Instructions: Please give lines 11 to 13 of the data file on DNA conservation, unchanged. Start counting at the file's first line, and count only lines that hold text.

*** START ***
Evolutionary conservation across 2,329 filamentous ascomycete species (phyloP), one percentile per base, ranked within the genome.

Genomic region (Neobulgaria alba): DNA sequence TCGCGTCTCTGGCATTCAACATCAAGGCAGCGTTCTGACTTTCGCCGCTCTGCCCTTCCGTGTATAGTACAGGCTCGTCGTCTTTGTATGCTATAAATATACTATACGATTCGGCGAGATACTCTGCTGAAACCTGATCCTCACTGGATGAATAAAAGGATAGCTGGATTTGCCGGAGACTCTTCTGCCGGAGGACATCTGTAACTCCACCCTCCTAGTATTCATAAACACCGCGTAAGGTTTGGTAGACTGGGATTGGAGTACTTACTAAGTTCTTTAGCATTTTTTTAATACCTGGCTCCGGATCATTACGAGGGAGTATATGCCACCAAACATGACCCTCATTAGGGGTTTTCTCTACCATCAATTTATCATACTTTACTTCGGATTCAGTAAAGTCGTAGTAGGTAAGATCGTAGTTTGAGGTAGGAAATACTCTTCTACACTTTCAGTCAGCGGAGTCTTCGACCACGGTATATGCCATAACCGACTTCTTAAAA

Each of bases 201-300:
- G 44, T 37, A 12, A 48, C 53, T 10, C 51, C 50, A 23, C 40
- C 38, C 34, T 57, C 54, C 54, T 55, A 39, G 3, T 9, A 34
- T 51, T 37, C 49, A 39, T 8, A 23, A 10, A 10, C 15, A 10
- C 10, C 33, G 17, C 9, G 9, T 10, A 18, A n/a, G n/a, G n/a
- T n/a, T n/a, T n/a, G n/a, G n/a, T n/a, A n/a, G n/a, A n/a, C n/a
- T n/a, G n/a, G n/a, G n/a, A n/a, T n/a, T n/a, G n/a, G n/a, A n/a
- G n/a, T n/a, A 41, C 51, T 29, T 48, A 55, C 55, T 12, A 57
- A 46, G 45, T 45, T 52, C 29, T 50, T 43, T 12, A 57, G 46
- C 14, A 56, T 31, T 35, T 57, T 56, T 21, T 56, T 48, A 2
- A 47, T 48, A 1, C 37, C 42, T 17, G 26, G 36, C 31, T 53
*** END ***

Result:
- A 46, G 45, T 45, T 52, C 29, T 50, T 43, T 12, A 57, G 46
- C 14, A 56, T 31, T 35, T 57, T 56, T 21, T 56, T 48, A 2
- A 47, T 48, A 1, C 37, C 42, T 17, G 26, G 36, C 31, T 53